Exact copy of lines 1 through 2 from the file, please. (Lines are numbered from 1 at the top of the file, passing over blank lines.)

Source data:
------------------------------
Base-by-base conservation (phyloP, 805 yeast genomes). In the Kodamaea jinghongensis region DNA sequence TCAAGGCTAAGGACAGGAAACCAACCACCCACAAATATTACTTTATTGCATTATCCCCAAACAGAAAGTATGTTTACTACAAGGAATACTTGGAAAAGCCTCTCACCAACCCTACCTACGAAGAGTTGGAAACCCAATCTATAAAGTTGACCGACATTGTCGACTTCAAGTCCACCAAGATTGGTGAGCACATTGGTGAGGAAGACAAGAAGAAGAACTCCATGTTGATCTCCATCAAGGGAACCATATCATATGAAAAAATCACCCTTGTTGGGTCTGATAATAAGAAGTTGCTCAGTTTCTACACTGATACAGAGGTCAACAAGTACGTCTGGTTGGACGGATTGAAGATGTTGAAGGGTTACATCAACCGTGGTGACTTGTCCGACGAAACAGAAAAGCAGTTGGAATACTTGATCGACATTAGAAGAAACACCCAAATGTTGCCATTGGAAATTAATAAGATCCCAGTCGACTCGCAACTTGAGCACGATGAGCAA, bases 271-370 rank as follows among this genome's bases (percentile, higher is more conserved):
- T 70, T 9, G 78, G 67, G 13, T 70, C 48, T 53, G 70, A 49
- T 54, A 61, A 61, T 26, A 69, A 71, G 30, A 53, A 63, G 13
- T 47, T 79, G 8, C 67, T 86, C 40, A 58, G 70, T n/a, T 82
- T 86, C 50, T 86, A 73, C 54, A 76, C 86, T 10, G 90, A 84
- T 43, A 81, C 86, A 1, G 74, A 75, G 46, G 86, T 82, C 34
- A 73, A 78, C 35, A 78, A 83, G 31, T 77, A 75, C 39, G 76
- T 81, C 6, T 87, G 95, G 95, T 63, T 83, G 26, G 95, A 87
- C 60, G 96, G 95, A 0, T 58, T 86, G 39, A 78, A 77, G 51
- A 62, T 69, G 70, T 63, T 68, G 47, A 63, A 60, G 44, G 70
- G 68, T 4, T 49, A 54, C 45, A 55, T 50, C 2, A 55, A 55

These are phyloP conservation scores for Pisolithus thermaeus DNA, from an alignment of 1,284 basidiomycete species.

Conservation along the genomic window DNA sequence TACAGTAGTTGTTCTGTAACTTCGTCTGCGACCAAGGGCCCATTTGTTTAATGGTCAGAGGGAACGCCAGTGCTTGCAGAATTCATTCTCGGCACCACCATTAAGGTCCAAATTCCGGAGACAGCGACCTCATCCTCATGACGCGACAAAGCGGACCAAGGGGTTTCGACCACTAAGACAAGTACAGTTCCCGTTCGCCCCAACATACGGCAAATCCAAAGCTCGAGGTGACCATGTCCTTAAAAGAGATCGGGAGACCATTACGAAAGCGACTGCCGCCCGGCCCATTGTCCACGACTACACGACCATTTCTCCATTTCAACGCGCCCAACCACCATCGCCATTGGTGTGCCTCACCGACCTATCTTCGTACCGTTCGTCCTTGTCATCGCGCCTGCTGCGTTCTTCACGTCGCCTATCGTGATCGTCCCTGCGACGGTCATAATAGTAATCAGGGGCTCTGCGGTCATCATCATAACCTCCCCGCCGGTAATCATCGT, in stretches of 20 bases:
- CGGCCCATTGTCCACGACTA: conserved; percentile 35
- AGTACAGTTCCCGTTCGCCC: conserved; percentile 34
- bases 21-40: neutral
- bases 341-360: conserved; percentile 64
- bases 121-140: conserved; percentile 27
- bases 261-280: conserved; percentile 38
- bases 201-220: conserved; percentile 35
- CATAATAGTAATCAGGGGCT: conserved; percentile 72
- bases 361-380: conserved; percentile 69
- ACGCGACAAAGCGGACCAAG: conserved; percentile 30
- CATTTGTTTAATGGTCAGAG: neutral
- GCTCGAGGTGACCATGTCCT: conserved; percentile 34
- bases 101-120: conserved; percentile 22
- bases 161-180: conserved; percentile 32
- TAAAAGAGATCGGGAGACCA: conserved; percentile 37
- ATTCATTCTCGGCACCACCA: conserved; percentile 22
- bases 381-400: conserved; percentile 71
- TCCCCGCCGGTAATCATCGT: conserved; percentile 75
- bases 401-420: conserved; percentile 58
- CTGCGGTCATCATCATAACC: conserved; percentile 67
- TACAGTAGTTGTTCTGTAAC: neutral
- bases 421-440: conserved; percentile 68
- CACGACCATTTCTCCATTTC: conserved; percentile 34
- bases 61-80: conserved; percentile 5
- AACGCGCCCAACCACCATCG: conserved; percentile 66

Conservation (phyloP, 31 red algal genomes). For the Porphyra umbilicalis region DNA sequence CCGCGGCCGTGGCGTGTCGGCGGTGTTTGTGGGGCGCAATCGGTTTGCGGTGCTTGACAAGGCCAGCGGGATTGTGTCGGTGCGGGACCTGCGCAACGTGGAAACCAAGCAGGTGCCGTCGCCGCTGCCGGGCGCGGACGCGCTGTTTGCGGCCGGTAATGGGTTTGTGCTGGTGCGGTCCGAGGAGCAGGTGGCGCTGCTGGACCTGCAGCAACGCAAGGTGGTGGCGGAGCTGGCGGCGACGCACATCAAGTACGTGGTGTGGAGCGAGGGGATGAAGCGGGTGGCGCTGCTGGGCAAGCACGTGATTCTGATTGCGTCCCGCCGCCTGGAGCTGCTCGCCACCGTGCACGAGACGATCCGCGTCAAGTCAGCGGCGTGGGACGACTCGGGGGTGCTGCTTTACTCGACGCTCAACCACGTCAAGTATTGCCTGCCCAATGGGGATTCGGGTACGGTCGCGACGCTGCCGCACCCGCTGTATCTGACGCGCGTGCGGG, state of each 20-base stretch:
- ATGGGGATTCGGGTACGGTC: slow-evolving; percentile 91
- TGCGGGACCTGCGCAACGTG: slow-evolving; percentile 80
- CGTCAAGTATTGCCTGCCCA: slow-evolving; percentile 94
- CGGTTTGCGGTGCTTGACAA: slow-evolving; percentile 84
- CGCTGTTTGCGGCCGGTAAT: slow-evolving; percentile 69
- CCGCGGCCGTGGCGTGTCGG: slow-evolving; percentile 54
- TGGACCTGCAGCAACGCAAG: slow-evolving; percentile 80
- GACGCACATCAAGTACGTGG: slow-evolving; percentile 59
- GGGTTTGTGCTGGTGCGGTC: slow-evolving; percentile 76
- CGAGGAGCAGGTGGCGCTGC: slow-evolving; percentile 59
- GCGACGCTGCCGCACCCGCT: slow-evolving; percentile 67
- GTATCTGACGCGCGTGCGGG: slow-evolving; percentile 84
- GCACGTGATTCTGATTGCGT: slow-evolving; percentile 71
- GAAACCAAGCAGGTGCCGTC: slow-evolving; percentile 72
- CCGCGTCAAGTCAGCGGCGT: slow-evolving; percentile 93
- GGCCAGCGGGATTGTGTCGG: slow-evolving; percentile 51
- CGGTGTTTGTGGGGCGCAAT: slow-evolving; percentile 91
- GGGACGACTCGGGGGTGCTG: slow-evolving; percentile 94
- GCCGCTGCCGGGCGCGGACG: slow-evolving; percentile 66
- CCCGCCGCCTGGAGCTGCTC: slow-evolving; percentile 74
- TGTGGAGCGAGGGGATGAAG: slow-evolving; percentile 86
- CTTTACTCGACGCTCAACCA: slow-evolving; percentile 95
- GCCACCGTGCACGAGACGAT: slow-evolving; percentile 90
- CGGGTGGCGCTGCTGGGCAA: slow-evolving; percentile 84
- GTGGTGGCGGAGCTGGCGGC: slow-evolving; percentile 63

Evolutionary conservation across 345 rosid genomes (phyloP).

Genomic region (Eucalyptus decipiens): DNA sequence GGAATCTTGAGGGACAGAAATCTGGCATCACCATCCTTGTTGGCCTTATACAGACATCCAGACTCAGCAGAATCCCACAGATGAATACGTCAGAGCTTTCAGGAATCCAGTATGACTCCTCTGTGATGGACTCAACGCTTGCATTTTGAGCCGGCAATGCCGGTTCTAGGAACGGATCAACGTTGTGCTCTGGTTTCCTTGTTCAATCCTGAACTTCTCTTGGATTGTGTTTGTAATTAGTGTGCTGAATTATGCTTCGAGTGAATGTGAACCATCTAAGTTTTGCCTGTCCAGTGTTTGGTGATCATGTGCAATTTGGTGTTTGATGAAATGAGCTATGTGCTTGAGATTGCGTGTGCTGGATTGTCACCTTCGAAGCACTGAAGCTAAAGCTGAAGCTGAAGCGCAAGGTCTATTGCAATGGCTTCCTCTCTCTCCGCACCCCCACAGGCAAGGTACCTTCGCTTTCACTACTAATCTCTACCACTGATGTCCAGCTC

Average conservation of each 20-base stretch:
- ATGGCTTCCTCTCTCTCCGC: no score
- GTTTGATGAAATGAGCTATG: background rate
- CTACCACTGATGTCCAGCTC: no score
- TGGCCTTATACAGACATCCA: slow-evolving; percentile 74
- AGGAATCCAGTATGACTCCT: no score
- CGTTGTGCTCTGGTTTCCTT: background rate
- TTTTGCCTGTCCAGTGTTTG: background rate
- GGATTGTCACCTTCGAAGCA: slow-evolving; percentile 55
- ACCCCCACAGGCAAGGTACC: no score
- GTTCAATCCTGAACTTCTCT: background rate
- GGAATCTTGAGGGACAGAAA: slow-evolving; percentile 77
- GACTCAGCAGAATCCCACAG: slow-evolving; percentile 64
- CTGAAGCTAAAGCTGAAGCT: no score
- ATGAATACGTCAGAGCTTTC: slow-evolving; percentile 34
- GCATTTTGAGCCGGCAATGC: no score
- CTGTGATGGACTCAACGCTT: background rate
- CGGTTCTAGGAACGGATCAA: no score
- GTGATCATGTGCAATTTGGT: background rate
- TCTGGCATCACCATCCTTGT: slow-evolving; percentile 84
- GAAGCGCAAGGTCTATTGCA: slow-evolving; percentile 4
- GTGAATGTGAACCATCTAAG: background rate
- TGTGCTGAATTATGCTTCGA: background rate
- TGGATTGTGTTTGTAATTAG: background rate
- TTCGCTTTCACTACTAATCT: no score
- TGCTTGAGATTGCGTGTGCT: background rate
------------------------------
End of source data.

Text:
Base-by-base conservation (phyloP, 805 yeast genomes). In the Kodamaea jinghongensis region DNA sequence TCAAGGCTAAGGACAGGAAACCAACCACCCACAAATATTACTTTATTGCATTATCCCCAAACAGAAAGTATGTTTACTACAAGGAATACTTGGAAAAGCCTCTCACCAACCCTACCTACGAAGAGTTGGAAACCCAATCTATAAAGTTGACCGACATTGTCGACTTCAAGTCCACCAAGATTGGTGAGCACATTGGTGAGGAAGACAAGAAGAAGAACTCCATGTTGATCTCCATCAAGGGAACCATATCATATGAAAAAATCACCCTTGTTGGGTCTGATAATAAGAAGTTGCTCAGTTTCTACACTGATACAGAGGTCAACAAGTACGTCTGGTTGGACGGATTGAAGATGTTGAAGGGTTACATCAACCGTGGTGACTTGTCCGACGAAACAGAAAAGCAGTTGGAATACTTGATCGACATTAGAAGAAACACCCAAATGTTGCCATTGGAAATTAATAAGATCCCAGTCGACTCGCAACTTGAGCACGATGAGCAA, bases 271-370 rank as follows among this genome's bases (percentile, higher is more conserved):
- T 70, T 9, G 78, G 67, G 13, T 70, C 48, T 53, G 70, A 49